Sunrun Installs the LG Chem Battery, But What is It?
LG Chem’s new RESU batteries offer an alternative to the Tesla Powerwall.
Back in late 2016, Sunrun announced they’d partnered with LG Chem to offer, along with their solar installations, the manufacturer’s new lithium-ion RESU batteries to residential customers. Until they started installing the LG Chem battery, which Sunrun calls their ‘Brightbox’ offering, they’d actually been installing rival Tesla’s Powerwall.
Is the RESU battery a good option for your energy storage and how does it compare to the Tesla Powerwall – the most well-known storage option on the residential market? We’ll answer all those questions, plus a few more!
Who is LG Chem, anyway?
You might already be familiar with the brand LG — “Life’s Good”. They make appliances and other electronics like phones and televisions. Their LG Chem branch is one of the biggest battery manufacturers in the world, selling their lithium-ion batteries to more auto manufacturers than any other company. It’s no surprise, then, they’ve entered the burgeoning energy storage market as well.
By mid-2017, LG Chem had officially entered the US with a few different options for energy storage, including batteries up to 9.8 kilowatt-hours in capacity.
What is the LG Chem Battery?
- Sizes: 3.3 kWh, 6.5 kWh, 7 kWh, and 9.8 kWh
- Cost: Around $6,000 to $7,000
- Inverter included? No
- Best For: Utility bill savings via energy use shifting, emergency back-up with the largest option
The RESU battery is simply that: a box of batteries and nothing else. There’s no inverter (you’ll have to add one) and no way to create electricity (that’s what your solar panels are for). The batteries are designed for residential energy storage and are available in five different sizes: 3.3 kWh, 6.5 kWh, and 9.8 kWh in low voltage (48 volts) and 7 kWh and 9.8 kWh in high voltage (350-450 volts).
With the average US home using about 30 kWh of electricity each day, a 10-kWh backup system is large enough to use for emergency power, but the smaller options are really only enough for utility bill savings, not backup storage in the event of an outage. That’s not a design flaw at all – smaller batteries have their place and other companies (like Enphase) are also putting out small energy storage options for the same reason.
Like many solar batteries today (including the Powerwall), LG Chem uses lithium-ion technology in their RESU batteries. The manufacturer doesn’t publicize the batteries’ recommended Depth of Discharge or Cycle Life (basically, the details on how much of the battery’s storage can be used daily, and how long the battery will last).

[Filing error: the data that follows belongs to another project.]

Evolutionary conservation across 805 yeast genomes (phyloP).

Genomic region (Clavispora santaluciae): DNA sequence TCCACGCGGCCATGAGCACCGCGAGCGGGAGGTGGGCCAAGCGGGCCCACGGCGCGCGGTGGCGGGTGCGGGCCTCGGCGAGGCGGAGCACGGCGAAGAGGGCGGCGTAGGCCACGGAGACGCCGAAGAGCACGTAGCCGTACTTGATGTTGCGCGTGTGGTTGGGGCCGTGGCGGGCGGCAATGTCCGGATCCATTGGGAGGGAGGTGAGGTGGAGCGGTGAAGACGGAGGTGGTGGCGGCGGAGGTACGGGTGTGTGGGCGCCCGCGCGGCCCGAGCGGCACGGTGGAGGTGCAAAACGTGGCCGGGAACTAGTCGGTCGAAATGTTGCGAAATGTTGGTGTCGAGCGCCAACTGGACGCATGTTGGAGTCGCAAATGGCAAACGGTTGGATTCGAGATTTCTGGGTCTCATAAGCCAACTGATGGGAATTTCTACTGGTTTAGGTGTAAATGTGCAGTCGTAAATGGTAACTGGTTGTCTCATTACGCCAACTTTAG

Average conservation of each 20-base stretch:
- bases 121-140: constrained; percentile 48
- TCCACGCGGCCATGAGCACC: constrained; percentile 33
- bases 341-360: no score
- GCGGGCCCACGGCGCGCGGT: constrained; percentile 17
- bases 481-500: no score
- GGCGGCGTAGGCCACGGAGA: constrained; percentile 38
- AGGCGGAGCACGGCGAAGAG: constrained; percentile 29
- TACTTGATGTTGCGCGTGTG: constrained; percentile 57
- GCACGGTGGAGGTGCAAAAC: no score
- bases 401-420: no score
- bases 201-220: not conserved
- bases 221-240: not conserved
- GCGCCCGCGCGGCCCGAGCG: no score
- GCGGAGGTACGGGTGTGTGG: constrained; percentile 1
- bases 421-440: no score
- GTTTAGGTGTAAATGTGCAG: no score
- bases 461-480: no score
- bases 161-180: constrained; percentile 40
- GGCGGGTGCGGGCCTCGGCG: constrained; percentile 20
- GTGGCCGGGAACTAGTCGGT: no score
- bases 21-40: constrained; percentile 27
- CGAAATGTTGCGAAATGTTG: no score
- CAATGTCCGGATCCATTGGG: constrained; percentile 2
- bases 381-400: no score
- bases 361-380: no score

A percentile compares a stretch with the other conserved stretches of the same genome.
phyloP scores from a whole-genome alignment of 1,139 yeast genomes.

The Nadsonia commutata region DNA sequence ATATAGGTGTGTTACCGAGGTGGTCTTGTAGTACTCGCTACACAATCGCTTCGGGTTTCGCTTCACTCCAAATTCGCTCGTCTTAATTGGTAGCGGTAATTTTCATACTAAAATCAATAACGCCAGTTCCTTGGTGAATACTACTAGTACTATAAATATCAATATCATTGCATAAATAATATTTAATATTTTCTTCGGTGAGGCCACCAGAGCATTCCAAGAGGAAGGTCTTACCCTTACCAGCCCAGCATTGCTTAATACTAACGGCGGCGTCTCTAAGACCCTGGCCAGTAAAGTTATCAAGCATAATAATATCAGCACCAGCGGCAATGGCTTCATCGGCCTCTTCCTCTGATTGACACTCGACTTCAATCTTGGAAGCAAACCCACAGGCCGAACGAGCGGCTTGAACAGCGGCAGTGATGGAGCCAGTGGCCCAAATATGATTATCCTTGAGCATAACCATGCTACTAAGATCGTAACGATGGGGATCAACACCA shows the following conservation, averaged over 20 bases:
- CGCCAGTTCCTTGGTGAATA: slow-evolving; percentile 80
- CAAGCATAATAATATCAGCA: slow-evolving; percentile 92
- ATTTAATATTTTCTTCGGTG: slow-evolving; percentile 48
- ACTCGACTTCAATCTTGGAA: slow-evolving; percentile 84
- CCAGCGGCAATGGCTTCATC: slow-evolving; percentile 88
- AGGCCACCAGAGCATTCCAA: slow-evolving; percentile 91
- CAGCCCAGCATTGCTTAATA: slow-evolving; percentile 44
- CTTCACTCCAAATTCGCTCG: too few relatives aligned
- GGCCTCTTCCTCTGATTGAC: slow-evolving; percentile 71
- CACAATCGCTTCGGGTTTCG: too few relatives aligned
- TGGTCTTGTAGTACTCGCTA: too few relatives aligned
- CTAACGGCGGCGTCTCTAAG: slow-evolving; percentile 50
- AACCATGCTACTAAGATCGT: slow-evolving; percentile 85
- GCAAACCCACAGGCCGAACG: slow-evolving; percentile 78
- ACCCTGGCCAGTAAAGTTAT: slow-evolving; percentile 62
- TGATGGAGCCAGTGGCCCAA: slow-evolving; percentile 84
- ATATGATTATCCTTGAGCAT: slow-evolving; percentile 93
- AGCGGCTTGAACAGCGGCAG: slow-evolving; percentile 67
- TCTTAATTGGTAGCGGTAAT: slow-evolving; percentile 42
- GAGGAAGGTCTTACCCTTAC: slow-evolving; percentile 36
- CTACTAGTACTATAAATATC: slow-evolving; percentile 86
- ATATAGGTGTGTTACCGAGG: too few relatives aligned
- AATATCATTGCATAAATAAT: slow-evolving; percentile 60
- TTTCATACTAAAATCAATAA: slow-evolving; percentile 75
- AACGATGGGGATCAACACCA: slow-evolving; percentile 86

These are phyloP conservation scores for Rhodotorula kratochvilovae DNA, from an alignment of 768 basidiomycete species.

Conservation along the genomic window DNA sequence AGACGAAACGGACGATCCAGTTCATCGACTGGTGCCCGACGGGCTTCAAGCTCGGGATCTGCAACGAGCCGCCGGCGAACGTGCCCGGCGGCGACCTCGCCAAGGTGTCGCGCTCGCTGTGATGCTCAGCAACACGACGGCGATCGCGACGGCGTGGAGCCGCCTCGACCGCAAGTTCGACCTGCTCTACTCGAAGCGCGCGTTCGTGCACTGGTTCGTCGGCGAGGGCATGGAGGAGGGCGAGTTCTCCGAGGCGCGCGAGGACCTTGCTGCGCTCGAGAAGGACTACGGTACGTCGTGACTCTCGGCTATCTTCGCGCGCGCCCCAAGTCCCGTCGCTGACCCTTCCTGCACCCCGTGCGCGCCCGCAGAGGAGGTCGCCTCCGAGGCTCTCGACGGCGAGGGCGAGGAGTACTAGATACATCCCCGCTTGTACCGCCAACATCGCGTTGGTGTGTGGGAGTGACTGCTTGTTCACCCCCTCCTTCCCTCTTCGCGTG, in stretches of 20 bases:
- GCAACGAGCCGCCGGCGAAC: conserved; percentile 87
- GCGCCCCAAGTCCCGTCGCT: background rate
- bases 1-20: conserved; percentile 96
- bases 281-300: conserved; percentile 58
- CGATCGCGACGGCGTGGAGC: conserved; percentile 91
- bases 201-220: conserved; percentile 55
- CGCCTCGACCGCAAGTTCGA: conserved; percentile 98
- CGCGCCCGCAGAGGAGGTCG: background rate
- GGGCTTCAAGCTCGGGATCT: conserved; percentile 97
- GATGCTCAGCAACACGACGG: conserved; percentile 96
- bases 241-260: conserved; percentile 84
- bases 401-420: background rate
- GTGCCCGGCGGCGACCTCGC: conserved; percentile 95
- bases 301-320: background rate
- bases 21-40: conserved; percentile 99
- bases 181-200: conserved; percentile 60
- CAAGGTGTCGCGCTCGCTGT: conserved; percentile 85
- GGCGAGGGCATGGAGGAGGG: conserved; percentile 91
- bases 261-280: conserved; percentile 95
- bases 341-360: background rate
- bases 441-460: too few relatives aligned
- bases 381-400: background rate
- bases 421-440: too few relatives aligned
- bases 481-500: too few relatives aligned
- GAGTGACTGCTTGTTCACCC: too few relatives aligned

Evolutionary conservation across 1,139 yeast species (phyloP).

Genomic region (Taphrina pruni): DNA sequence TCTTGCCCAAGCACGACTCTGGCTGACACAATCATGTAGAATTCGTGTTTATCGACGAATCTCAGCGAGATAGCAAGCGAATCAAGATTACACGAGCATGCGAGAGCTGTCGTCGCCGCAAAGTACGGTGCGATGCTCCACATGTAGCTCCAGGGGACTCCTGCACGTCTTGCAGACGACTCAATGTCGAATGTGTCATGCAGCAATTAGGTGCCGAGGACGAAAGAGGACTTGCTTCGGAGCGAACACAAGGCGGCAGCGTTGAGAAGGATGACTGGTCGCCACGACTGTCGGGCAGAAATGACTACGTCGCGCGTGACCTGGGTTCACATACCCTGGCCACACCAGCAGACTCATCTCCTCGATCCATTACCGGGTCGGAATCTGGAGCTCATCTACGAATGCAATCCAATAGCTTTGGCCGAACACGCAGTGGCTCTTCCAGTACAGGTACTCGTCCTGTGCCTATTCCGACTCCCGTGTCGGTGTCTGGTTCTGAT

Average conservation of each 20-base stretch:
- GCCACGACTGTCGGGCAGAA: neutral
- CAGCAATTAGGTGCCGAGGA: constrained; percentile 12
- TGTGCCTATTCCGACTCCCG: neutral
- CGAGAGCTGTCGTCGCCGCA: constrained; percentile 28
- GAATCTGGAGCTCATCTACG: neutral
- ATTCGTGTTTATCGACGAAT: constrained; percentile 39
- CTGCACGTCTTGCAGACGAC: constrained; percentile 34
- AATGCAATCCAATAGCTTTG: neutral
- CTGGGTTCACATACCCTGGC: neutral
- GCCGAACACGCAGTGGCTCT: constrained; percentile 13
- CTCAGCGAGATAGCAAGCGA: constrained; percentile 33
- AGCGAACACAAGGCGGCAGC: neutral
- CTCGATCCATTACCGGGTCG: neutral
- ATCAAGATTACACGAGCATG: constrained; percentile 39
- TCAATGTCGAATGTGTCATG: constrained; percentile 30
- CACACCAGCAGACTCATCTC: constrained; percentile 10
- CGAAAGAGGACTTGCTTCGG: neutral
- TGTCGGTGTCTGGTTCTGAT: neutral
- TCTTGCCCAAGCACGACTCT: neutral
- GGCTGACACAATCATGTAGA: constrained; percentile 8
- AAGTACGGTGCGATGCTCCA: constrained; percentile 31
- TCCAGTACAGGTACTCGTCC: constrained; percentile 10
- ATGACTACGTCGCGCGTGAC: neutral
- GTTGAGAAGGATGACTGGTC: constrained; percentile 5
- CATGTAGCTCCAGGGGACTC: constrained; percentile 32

Instead, they simply state that they guarantee the batteries will provide 60% of their nameplate capacity at Year 10. So, for example, LG guarantees that the 3.3 kWh battery will still hold 2.6 kWh of electricity by Year 7, and 1.98 kWh by Year 10. This is a pretty standard warranty, though a bit less than the Tesla Powerwall’s 70% guarantee by Year 10.
Using info from other, similar lithium-ion batteries, we can probably assume the RESU has a Depth of Discharge around 80% with a Cycle Life around 3,650 (based on a daily cycle for 10 years). These data points probably just seem like unimportant numbers right now, but we’re going to bring them back up when we calculate the battery’s cost-effectiveness below.
Unlike the Tesla Powerwall, LG Chem RESU batteries do not have an inverter integrated into the system, so you’ll have the additional expense of adding a compatible inverter separately (SMA and SolarEdge are currently the only inverters approved for use with RESU batteries). However, if you get the Brightbox system through Sunrun, they will handle this for you.
How the LG Chem Battery helps homeowners
Like any energy storage system for grid-connected homes, the RESU batteries are designed to help homeowners save money on their utility bills.
How can a battery do that? In many areas of the country, homeowners can choose to enter into something called Time of Use rates with their utility company. Under TOU rates, prices throughout the day. During peak times when electricity is in highest demand (usually in the late afternoon and morning), prices are high. Around midday and at night, when everyone is sleeping or running around town, demand is less and prices are lower.
With an energy storage system like the LG Chem RESU batteries, you can save cheap electricity (either during those low-priced times or from your solar installation) to use during peak times when utility rates are highest.
With batteries still a costly endeavor, you need to live in an area where utility rates are high enough for energy storage to make financial sense. Homeowners in California, Hawaii, and New York are already adding storage to their solar installations and more installers are tacking energy storage onto their list of available options. Sunrun currently installs the Brightbox in 6 states: California, Hawaii, New York, Arizona, Massachusetts, and Florida.